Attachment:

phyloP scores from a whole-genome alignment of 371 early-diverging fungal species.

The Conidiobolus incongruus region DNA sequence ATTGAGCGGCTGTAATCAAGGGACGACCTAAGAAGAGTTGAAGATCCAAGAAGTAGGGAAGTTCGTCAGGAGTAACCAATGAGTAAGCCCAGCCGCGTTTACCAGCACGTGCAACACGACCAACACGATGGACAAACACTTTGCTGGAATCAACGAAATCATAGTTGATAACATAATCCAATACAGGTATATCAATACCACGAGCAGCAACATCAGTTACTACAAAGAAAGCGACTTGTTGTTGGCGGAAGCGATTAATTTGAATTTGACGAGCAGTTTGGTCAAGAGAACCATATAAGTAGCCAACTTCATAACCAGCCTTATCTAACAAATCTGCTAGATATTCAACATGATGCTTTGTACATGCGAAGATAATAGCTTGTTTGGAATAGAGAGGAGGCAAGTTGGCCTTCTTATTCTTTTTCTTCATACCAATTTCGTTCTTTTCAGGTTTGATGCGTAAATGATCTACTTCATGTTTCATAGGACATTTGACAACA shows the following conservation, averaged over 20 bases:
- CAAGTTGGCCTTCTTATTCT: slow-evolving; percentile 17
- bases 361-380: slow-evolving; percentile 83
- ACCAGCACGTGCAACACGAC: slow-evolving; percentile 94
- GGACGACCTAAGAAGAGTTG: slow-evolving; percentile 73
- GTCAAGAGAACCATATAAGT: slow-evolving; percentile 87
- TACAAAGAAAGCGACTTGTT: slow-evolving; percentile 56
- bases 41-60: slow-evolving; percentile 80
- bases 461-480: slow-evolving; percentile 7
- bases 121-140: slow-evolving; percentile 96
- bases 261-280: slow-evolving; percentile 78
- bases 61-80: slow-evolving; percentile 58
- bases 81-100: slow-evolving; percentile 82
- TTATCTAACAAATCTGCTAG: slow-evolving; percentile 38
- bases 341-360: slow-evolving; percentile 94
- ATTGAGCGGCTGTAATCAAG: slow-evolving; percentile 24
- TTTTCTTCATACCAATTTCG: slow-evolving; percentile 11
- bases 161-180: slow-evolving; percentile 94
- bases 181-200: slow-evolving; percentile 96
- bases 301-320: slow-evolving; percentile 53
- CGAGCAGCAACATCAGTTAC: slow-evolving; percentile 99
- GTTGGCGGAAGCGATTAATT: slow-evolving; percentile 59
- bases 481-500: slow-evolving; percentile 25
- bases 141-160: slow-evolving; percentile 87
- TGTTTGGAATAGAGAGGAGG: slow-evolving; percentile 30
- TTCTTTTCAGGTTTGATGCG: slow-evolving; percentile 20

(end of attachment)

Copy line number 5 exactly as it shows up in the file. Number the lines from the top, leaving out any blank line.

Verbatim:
- ACCAGCACGTGCAACACGAC: slow-evolving; percentile 94